This past weekend, I attended an exclusive event put on by D23: The Official Disney Fan Club called Destination D: 75 Years of Disney Animated Features, held at the Disneyland Resort in the Disneyland Hotel Convention Center. The event was a celebration of all things pertaining to Disney Feature Animation, highlighting the artists and creative forces behind all the greats, starting with “Snow White” and through the upcoming “Wreck-it Ralph” and “Frozen.”
This two-day event, held August 11 and 12, 2012, was filled to the brim with panels on a variety of topics, but all with the common theme of Disney Feature Animation.
The full list of the panels and their panelists is available here. Rather than repeating those details in the event recap below, I thought I’d add my reactions to each of those panels, focusing on the parts I (and the attending fans) particularly enjoyed. These thoughts offer an overview of what this Destination D event presented, so be sure to also tune into this coming Sunday’s Inside the Magic podcast (Show 385) to hear more in-depth discussion about what went on along with interviews with some of the event’s most interesting panelists.
Day 1 – Saturday, August 11th
After being treated to a particularly moving montage of Disney animated features, we were greeted by Steven Clark, head of D23, and then a group of Disney fans flash-mobbed the stage dancing to a medley of Disney songs. John Lasseter made an appearance (by video) preparing us for what we were about to experience. Then he announced the event’s first (and maybe ONLY surprise): We were all getting sketch books with a print of an original Mary Blair painting on the cover.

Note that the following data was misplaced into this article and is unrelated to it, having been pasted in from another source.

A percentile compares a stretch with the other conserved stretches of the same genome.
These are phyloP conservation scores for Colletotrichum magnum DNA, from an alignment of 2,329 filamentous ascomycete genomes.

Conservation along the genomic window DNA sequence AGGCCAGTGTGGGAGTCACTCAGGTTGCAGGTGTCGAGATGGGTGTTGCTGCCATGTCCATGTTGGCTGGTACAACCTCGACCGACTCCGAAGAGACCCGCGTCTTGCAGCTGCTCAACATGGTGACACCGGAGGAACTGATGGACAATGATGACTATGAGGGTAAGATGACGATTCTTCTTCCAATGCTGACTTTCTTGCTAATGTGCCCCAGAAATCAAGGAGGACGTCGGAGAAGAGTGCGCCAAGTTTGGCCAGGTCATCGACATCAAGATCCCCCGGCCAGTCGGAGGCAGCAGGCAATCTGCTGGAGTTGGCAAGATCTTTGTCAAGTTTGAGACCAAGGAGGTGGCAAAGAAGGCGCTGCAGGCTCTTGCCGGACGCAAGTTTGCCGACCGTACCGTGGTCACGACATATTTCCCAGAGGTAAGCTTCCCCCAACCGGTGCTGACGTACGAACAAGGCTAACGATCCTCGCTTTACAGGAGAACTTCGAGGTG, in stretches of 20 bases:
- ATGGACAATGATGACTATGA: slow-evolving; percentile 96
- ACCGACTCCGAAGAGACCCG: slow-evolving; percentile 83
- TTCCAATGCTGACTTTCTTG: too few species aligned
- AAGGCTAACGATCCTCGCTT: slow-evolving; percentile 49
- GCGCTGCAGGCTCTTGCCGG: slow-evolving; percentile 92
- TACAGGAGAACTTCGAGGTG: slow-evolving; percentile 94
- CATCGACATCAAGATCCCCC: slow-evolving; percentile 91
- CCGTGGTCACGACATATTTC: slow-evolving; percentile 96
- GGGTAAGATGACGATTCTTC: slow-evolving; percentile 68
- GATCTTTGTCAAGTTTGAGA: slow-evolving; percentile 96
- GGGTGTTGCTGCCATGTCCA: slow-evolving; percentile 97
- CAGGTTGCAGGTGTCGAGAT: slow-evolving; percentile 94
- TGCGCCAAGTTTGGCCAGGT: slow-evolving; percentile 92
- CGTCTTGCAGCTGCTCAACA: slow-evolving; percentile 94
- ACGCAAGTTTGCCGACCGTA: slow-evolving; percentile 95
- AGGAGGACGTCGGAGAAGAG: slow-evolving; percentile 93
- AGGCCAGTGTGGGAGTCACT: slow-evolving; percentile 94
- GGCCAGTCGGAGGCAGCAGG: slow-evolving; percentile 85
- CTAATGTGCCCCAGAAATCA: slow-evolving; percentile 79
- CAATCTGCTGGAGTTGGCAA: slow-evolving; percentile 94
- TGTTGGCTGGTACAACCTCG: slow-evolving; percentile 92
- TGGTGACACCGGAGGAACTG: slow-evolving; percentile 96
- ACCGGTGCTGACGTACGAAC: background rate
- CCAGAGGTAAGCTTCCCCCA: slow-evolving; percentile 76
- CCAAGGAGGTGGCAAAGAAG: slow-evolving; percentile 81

WALT AND THE FIRST GOLDEN AGE OF DISNEY ANIMATION
Two legendary Disney Animators, Burny Mattinson and Joe Hale, went down the list of the Nine Old Men, sharing stories about them on a personal and professional level. The nostalgia was thick and the crowd ate it up.
No photography was allowed during the next three panels, which proved to be some of the most entertaining of the entire event.
ROY E. DISNEY AND THE SECOND GOLDEN AGE OF DISNEY ANIMATION
The highlight of this session was seeing a celebrity-laden video shot in the 80s promoting Disney-MGM Studios all about Mickey remembering his first audition. Roy E. Disney played the part of his uncle Walt. With Ron Clements and John Musker (pictured below during an interview after the panel), Don Hahn (as well as Roy Patrick Disney) all talking about the man who saved Disney, this was one of my favorites.
INSIDE WALT DISNEY ANIMATION STUDIOS TODAY
New scenes from “Wreck-It Ralph” were shown and a song was performed from Disney’s 2013 film, “Frozen.” With Idina Menzel playing the misunderstood Snow Queen, the song felt VERY similar to Wicked. But the highlight of the panel was a special screening of “Paperman,” Disney’s newest short. It lived up to all of the hype! (More on that soon…)
THE GREATEST DISNEY ANIMATION YOU NEVER SAW
This was one of the least exciting panels simply because I had seen most of the clips they showed. It did have quite a bit of nostalgia for 1980s Walt Disney World fans. Great to see parts of Cranium Command and Return to Neverland (with Robin Williams and Walter Kronkite) on the big screen again.
ANIMATING DISNEY PARKS
Moderated by Tim O’Day, three longtime Imagineers – Tony Baxter, Eddie Sotto, and Tom Morris – talked about three of Disney’s original Imagineers (Coates, Ryman, and Davis) who helped design Disneyland park – all of whom had an animation background. Highlight: Marc Davis’ memorial video, originally shown at his Memorial Service at Hollywood’s El Capitan Theatre.
AN EVENING WITH DICK VAN DYKE AND THE VANTASTIX
Dick Van Dyke can still entertain like nobody else. It was a little odd when he brought up his new wife to sing with him – she’s probably 50 years his younger. Especially strange after just performing the Fidelity Fiduciary Bank song and commenting, “I don’t need any make-up to look old now.”
SCREENING: WALT & EL GRUPO – THE DIRECTOR’S CUT